The destinies of Serbian art are the living reflection of its geographical position and the historical events of the country. Placed on the edge of two cultural worlds, the Western and the Byzantine, medieval Serbia has the foundations of its artistic culture intimately linked with Byzantium and the Christian East, but nevertheless it also reflects certain forms of Western art, with which Serbian lands came into contact especially near the Adriatic Sea.
Another determining factor in Serbian art was the political history of the nation. The Serbian artistic culture arises from modest beginnings in the two oldest state formations, on the Adriatic and in the Rascia, acquires vigor and richness of expression as the medieval Serbian state grows, reaches its apogee in the century. XIV, and, after the collapse of this state, under Turkish rule, it was transformed almost entirely into monastic art without creative force. In the ecclesiastical context, the traditions of this art still persist – albeit in more or less Westernized forms, thus contrasting with its own bases – but they no longer have anything in common with the contemporary creative life of Serbian art. So that in Serbia medieval art, which was not followed either by the Renaissance or by the further phases of the art of West, constitutes a closed, isolated, seamless period; and the western era of Serbian art, which reconnects it with the modern art of near and distant centers, constitutes a completely new phenomenon, already belonging to the history of the century. XIX.
Medieval Serbian art was almost exclusively ecclesiastical and religious. Not the cities (the country had almost none), but the numerous monasteries were the centers of its development, in the first place the “zaduzbine”, that is the foundations of the kings, and the foundations of the magnates who followed suit., as well as the monasteries which were the seats of the representatives of the high clergy. This is also a characteristic of Byzantine origin, since during the 11th-13th centuries on the same territory, especially in Macedonia, the foundations of the emperors and magnates of Byzantium, the monasteries inhabited by Greek monks, had a similar function. How important these factors were, is evident if only from the church of Nerezi near Skoplje, of the century. XII, whose paintings are among the most important monuments of Byzantine medieval painting. These paintings cannot yet be attributed to Serbian art, and not even the first Christian works of art among the Slavic populations (at the lakes of Ochrida and Prespa) which, connected with the missionary activity of St. Clement and others, date back around the year 900. The beginnings of Christian art among the Serbs on the shores of the Adriatic Sea, Lake Scutari and the Boiana, as well as in central Serbia and southern Hungary, are also still unclear. The characters of this art become more evident only at the time of the foundation of the Serbian state. But in its development, as indeed generally in the development of the Serbian state.
This appears more evident in architecture. Although the types of construction of churches have numerous variations, they can nevertheless be divided into some fundamental groups, determined rather by the place of origin than by the time.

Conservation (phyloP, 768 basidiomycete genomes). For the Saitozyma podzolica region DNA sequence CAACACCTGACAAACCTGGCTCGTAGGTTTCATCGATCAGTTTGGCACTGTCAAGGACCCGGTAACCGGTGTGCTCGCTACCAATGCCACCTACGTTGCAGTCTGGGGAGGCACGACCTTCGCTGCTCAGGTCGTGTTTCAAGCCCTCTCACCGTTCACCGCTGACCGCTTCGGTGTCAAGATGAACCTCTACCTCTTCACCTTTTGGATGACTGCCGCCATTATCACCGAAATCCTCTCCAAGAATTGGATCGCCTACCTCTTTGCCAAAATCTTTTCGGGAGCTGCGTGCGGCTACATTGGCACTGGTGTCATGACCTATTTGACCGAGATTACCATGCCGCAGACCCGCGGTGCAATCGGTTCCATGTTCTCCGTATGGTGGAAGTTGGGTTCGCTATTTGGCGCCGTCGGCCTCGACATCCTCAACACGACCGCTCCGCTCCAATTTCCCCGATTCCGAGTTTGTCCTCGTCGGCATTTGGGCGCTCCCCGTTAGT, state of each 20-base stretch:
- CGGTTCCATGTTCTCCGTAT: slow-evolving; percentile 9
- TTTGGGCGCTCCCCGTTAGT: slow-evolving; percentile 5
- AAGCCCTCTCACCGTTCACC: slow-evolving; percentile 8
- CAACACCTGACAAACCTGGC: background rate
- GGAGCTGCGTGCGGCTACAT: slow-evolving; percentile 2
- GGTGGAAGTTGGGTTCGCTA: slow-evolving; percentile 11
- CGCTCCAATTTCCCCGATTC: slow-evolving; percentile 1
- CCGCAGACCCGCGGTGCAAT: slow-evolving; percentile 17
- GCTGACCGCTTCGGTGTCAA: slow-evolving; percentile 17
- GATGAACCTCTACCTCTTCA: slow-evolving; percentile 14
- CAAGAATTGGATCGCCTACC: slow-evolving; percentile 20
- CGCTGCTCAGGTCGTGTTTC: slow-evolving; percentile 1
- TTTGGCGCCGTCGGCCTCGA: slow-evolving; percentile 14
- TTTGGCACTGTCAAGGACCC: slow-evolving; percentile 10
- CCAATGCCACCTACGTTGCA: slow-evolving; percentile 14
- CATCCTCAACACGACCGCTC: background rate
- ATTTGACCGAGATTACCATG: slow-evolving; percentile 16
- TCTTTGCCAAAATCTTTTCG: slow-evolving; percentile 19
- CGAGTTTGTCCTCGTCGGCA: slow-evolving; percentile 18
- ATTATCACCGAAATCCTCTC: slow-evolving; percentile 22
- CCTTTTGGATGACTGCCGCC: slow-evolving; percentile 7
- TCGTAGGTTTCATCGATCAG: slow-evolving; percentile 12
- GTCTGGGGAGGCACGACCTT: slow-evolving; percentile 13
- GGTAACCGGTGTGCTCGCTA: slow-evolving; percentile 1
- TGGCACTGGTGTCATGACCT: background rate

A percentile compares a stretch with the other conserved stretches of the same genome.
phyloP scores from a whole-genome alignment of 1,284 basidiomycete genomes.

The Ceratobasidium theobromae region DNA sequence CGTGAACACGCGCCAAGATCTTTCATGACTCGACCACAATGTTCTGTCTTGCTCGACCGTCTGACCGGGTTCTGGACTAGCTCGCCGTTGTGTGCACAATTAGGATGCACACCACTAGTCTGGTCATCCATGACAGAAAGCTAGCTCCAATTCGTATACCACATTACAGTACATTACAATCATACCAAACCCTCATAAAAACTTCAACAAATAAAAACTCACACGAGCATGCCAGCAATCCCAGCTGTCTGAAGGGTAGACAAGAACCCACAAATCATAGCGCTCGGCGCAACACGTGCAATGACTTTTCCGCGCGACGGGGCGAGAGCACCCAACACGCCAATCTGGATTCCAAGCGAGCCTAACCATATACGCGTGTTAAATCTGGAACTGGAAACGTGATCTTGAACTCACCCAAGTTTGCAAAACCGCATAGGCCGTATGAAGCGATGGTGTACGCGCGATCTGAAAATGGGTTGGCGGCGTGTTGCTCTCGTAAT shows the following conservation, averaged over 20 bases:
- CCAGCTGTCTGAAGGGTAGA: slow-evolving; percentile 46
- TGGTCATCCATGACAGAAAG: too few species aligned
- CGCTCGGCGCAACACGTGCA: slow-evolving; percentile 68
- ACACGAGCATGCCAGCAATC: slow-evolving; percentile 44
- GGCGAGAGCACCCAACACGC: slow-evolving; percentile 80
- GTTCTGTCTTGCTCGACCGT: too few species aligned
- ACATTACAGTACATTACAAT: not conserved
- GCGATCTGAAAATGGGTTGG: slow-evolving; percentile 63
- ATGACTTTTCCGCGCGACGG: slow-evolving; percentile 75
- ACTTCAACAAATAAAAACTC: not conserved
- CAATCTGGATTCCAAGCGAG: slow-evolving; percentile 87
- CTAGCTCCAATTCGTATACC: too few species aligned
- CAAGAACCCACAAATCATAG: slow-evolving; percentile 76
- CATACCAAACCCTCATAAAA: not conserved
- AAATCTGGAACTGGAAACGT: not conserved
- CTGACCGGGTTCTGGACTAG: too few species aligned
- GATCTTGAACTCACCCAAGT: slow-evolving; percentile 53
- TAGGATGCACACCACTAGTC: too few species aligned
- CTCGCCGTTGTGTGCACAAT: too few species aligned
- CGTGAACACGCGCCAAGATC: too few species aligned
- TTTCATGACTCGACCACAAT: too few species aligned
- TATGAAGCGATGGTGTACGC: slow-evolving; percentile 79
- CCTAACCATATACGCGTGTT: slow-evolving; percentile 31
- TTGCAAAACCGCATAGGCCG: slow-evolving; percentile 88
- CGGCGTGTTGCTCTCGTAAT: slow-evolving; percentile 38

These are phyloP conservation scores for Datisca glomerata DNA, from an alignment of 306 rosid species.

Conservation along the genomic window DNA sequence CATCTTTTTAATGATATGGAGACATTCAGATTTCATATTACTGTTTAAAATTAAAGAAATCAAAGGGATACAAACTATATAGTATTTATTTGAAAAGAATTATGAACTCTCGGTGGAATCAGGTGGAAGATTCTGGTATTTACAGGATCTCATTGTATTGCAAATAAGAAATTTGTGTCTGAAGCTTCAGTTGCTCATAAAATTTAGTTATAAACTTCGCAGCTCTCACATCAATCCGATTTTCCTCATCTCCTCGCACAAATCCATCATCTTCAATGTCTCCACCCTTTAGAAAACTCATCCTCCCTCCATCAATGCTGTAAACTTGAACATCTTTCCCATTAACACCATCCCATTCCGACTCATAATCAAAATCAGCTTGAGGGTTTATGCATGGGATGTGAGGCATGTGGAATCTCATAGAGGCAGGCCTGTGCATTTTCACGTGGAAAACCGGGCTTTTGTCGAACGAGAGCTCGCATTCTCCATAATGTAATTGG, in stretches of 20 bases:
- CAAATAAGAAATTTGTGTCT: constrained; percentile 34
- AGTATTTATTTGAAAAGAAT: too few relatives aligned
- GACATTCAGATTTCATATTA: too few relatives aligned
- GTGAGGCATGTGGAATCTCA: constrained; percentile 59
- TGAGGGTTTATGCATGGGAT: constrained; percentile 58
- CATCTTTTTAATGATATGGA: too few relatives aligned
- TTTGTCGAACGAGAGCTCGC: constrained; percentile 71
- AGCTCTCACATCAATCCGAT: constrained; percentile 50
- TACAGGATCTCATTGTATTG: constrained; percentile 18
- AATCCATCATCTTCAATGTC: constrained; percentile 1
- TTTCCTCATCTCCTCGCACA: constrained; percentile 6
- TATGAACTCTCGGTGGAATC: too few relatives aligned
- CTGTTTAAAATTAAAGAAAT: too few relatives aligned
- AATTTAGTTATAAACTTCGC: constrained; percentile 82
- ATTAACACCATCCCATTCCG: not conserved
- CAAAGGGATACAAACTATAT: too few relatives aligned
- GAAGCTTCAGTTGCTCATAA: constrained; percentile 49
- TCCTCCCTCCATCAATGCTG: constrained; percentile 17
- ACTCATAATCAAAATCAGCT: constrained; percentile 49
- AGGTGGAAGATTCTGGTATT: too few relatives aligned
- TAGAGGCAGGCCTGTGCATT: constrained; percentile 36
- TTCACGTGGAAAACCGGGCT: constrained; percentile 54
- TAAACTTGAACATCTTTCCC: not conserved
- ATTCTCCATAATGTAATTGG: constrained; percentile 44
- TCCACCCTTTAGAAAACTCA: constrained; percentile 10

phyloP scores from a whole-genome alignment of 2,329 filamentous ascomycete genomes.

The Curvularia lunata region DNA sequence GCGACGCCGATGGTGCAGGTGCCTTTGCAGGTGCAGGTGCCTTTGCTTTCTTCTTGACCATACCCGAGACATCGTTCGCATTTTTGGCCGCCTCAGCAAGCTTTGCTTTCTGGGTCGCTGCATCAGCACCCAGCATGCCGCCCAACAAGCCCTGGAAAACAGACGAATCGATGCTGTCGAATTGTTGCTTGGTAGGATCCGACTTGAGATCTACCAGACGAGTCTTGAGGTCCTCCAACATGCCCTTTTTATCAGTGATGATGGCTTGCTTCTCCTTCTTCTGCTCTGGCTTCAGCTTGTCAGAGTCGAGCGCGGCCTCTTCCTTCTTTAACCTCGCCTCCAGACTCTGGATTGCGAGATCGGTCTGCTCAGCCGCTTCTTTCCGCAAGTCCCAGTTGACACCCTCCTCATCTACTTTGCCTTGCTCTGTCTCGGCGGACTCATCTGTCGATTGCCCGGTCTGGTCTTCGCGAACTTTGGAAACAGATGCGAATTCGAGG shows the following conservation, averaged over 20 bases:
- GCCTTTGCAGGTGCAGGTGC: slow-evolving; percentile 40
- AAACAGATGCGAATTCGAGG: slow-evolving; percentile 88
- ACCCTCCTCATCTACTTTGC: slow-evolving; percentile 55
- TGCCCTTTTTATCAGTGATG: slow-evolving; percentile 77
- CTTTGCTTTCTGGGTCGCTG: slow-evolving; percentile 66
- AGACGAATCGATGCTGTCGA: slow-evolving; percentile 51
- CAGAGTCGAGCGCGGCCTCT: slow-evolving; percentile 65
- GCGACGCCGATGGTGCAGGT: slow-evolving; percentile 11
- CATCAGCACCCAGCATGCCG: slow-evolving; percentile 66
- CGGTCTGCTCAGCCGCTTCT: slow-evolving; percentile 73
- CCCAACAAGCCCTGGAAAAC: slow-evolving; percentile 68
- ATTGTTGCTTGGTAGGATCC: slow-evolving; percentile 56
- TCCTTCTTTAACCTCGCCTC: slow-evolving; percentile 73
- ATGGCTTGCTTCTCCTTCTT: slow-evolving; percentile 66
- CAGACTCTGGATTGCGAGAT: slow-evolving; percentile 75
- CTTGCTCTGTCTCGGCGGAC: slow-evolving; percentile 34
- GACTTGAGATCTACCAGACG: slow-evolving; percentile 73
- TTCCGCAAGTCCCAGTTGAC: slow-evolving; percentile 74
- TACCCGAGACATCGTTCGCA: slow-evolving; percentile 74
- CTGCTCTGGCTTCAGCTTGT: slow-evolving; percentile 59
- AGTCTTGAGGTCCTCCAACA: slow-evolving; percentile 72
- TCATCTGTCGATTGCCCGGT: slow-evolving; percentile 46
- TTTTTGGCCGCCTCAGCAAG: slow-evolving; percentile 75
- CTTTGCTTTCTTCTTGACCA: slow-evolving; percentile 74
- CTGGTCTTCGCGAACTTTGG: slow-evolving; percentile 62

In the territory of the Rascia the architecture moves from the simple type of the church to a nave, with vault and dome: which, however, already in the most ancient monuments, p. eg, in the church of Polimlje, it shows some divergences from the Byzantine model, of which the most characteristic is the square drum bearing the dome. Although the oldest monument of this era, the church of St. Nicholas in Kuršumlija (circa 1168) reproduces the Byzantine type of church with a square base dome, and not only the technique, but also the style of it is Byzantine, all of the he further architecture of the Rascia intends to expand and enrich the other simple type of longitudinal church with a nave and dome. Thus, for example, the church of the foundation of Nemanja in Studenica keeps almost the same plan, modifying it only with the addition of two small lateral apses to the main one and two low vestibules at the north and south entrances; but the narthex and the nave were covered by a common roof and the external face, made up of polished stone blocks, is similar to the Romanesque style. Other monuments of this group differ even more from the Byzantine models: the churches of Žìča (between 1207 and 1219), Sopoćani (1272-1276), and Visoki Dečani (started in 1327, finished in 1335), with paintings of 1348). The church of Žiča, built externally in alternating rows of brick and stone, reproduces the polychromy of the models of Constantinople, and has stone vaults like the churches of Greece and Macedonia, but with its only nave it follows the western model, the narthex is connected with the nave as in Studenica, and the external walls are devoid of the grooves corresponding to the external arches that carry the dome. In the church of Studenica, the lateral vestibules have also taken on a new function: closed from the outside, open to the inside so as to form a single space with the nave of the church, they recall the side apses of the church on Mount Athos; on the sides of the narthex two rectangular chapels with domes were placed, in front of the narthex itself an external narthex was added in the form of a large vaulted atrium, and in front of it a tower. This type was enlarged and decorated even more in another group of churches, the main one being that of Sopoćani. The parts added to Žiča are placed here, together with the side apses, under a common roof, thus producing from the outside the appearance of aisles of a basilica; the dome, even higher and more slender, rises above a square tambour which has its own stepped roof, so that the entire mass of the church rises in three floors which gradually narrow. The highlight of the Rascia’s architecture is the most original church in Serbia: Visoki Dečani, where the last logical possibilities of this kind were realized. The original form of the single-nave church with dome is transformed there, through the distribution and logical connection of the annexed buildings, into a lower presbytery with three naves with three apses; a higher transept with five naves with two apses crowned by a slender dome supported by a tall square drum; and, in addition, a lower narthex with three naves: the whole has the appearance of three basilicas connected to each other that gradually rise up to the final momentum of the dome. With the facing in alternate rows of light and dark stone, with a colonnade frieze on shelves under the roof, with the plastic ornamentation of the doors and windows, this church recalls Lombard and Romanesque architecture; which is not surprising, given that the main architect was Friar Vita da Cattaro. In Decani, Serbian architecture has strayed more than anywhere else from Byzantine models, and by linking the Byzantine bases with Western elements has created its most original, most picturesque monument.